Bread is important.
It’s the most fundamental of foods, loaded with symbolism, heavy with tradition, commanding its own rituals and reverence.
Often, you can take one look at the bread that a restaurant serves and work out precisely how good or bad your meal will be. If a kitchen cares not for the bread it serves, it may as well give up, because the game is lost.
I noticed this straight away at Saturne. It was hard not to. We had a table right next to a little bread station, a small alcove to house a thick chopping board, a knife, and a hulking pain de campagne, a great beast of a loaf, cracked and dark in crust, purposeful and elegant in crumb.
A waiter approached the loaf in the manner of a priest approaching an altar, taking the knife and turning the bread towards her. She paused for a long moment as if in prayer, knife balanced above crust, before tearing into the loaf in skillful, practiced sweeps, flipping the bread this way and that to produce substantial slices, to be loaded into linen lined baskets and delivered to tables with haste.
I could stop this here.
This is all you need to know about Saturne. That reverence, that care.
It’s a story for the ages.
I asked my brother a few weeks ago where we should eat in Paris. He knows the city’s restaurants well, and reeled off a few names.
“You really should go to Saturne, though. Believe me”.
So we believed him.
There’s no menu. Just seven or eight courses served in typically French style, slowly, over the course of an entire evening. What is a meal for if not to be enjoyed leisurely? The French understand this implicitly. Food is not to be rushed.
I’m not going to run through each and every course, and there were many.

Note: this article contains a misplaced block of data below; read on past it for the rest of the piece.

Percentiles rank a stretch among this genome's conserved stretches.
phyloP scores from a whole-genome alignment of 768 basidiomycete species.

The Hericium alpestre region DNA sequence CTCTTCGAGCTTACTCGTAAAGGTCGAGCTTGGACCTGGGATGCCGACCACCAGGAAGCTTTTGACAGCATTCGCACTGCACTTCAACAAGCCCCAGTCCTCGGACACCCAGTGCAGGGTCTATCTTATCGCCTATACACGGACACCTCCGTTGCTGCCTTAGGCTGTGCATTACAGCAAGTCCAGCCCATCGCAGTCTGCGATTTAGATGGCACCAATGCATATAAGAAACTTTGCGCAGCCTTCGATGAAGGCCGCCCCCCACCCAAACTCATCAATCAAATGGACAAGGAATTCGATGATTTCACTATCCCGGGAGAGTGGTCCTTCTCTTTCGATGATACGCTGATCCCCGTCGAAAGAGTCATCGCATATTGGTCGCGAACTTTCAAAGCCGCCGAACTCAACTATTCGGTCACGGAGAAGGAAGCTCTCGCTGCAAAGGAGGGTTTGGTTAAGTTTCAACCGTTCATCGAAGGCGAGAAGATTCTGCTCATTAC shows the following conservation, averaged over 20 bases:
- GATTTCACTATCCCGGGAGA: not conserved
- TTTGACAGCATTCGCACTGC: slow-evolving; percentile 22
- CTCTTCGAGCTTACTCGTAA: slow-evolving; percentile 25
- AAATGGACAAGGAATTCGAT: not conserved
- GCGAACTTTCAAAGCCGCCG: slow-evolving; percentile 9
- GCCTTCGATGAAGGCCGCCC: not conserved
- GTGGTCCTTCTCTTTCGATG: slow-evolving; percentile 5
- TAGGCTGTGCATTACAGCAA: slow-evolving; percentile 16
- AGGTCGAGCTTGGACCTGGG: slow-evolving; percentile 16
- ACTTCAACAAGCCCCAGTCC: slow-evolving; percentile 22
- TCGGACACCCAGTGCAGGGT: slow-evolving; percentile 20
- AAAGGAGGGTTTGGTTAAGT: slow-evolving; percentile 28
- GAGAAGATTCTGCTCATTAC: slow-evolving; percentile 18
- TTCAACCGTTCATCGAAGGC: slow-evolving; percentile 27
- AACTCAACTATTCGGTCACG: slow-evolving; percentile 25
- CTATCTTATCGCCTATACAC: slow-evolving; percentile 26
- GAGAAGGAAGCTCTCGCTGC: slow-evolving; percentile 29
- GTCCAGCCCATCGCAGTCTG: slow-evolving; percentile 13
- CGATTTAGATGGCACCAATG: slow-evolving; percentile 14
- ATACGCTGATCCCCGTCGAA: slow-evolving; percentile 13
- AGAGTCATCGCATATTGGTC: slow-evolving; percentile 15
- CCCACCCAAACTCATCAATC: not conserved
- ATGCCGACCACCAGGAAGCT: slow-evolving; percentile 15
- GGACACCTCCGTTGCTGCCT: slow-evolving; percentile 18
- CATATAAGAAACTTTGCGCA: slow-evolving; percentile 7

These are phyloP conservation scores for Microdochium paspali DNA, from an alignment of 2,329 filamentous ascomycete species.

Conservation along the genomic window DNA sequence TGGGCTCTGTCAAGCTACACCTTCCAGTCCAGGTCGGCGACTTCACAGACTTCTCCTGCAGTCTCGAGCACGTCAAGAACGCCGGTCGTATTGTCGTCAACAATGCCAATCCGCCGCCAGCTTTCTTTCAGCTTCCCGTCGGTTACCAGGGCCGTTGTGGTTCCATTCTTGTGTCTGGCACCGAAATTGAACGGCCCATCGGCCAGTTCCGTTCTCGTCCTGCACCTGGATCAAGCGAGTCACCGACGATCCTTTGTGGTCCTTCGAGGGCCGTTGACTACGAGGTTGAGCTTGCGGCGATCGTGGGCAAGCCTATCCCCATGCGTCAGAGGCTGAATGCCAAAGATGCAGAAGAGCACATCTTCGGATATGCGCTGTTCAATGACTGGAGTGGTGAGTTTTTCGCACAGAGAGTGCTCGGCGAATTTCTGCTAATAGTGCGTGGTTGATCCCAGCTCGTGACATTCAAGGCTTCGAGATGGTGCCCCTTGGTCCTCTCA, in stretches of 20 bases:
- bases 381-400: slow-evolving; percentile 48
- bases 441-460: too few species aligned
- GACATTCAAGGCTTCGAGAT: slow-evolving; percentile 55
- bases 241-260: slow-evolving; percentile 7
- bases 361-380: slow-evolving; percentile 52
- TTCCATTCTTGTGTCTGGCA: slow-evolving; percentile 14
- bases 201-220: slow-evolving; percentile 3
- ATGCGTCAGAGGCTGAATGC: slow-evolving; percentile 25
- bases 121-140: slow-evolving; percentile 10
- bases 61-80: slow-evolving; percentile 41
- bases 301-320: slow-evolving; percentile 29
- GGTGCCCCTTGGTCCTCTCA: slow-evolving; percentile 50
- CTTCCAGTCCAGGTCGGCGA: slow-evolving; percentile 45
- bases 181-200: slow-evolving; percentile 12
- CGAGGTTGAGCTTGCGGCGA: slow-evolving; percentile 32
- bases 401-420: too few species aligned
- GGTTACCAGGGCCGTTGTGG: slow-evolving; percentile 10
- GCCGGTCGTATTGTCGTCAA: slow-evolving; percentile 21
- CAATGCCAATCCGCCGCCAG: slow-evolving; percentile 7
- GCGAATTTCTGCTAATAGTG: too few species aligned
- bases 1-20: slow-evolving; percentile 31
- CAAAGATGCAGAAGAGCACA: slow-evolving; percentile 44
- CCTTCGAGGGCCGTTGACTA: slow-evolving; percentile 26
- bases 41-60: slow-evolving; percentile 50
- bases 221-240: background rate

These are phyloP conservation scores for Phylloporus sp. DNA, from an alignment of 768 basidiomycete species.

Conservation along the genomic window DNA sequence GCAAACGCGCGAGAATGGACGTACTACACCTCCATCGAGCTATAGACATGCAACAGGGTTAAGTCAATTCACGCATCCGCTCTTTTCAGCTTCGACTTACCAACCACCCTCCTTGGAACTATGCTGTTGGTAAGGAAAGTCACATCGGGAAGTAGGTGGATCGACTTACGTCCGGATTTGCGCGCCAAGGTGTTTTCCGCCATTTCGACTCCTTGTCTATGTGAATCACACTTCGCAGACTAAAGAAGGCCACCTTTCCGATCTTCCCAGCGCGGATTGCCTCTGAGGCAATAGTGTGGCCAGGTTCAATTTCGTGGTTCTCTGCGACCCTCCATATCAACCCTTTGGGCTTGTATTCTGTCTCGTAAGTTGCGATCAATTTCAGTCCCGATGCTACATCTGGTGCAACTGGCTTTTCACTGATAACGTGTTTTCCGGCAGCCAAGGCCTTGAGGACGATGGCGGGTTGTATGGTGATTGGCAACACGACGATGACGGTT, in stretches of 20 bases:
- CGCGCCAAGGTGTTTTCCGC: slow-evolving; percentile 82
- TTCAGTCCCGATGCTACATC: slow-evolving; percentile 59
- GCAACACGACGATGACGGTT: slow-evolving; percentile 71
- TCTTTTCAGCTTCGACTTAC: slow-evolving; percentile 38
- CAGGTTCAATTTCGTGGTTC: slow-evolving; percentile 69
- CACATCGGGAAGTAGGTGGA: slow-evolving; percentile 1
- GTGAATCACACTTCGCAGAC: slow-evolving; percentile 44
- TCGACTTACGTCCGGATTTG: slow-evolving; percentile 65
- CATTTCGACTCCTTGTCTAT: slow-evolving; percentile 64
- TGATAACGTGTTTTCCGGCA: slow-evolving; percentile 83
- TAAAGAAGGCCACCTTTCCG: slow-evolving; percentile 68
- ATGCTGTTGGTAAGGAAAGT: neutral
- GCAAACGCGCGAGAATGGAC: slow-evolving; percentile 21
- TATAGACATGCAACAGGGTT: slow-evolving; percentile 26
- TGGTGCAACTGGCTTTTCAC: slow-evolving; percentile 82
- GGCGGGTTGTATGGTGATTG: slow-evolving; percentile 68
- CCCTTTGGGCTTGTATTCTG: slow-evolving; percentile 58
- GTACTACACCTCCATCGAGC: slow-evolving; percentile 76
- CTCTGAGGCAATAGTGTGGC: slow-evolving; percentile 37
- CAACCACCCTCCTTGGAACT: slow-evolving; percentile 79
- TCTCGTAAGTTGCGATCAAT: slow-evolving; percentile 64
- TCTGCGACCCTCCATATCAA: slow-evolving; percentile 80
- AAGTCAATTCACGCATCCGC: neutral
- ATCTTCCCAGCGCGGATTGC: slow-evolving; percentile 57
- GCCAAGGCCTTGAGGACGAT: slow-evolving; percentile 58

There was a sashimi of white fish served with apricots, an asparagus tempura, a thick slice of duck breast, cooked delicately pink and served with rhubarb. There were nuggets of oyster in a clear bisque with cucumber and elderflowers, lobster with courgette cut and cooked several ways, with a hint of vinegar.
There was a plate of cheese, shaved into thin strips that we doubted we’d finish, but did. There was a chocolate mousse, topped with a chocolate crumble, hiding roasted hazelnuts beneath. The wine list was long and exceptional, and the Joseph Anne Francoise we chose was an unfiltered, natural gem.
Paris is a city of food. It’s reputation as the world’s gastronomic capital is long-standing, and well deserved. People say that it’s impossible to eat badly in Paris, which is of course, utter rubbish, but conversely, it’s easy to eat well. There are many, many great restaurants, and the standards are high.
You may pay handsomely for the privilege, as I did, but you may decide that certain meals, certain times and places, are worth the expense, and this, for me, is what Saturne gave.
A perfect collision of food and wine, service and space that started with a humble loaf of bread.
Superb and finessed cooking, wonderful, discreet service, a lovely, Scandinavian-style slightly minimalist dining room, and an exceptional wine list.
Well deserving of its Michelin star for the bread alone.